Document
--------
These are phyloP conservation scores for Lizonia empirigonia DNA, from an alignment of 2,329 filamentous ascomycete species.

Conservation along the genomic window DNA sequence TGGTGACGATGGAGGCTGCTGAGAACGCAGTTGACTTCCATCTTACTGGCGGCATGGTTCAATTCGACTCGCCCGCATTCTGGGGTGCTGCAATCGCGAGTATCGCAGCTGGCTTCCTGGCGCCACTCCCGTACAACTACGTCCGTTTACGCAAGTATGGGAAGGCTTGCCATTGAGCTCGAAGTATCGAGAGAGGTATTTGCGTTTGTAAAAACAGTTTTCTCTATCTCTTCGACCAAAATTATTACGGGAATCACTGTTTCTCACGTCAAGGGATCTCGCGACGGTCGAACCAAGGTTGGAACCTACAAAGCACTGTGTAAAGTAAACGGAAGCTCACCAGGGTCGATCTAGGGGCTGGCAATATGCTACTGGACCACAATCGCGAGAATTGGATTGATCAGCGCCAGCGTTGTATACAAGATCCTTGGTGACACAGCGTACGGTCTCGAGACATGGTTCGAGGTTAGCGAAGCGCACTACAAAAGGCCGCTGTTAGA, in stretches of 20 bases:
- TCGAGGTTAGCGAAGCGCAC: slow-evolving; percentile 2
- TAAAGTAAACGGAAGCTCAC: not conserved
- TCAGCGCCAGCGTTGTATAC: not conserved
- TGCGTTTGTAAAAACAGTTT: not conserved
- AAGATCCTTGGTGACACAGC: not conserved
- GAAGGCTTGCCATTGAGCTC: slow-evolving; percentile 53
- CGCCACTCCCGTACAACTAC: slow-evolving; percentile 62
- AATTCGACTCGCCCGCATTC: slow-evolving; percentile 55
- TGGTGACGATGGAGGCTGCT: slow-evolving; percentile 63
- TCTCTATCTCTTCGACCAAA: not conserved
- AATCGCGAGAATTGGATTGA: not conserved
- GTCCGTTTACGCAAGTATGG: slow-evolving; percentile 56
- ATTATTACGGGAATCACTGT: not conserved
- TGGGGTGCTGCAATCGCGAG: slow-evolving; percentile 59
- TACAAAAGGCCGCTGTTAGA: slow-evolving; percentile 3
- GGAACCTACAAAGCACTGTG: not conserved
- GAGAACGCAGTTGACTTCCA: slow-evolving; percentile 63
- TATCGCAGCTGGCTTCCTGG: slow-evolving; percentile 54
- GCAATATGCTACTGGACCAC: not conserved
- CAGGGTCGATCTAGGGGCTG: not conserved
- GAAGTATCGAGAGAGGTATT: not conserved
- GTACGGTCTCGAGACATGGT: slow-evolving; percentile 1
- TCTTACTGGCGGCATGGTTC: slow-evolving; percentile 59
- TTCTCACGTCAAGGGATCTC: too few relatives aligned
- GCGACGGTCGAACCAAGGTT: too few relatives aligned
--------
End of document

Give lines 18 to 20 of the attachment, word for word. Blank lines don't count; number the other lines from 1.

- GGAACCTACAAAGCACTGTG: not conserved
- GAGAACGCAGTTGACTTCCA: slow-evolving; percentile 63
- TATCGCAGCTGGCTTCCTGG: slow-evolving; percentile 54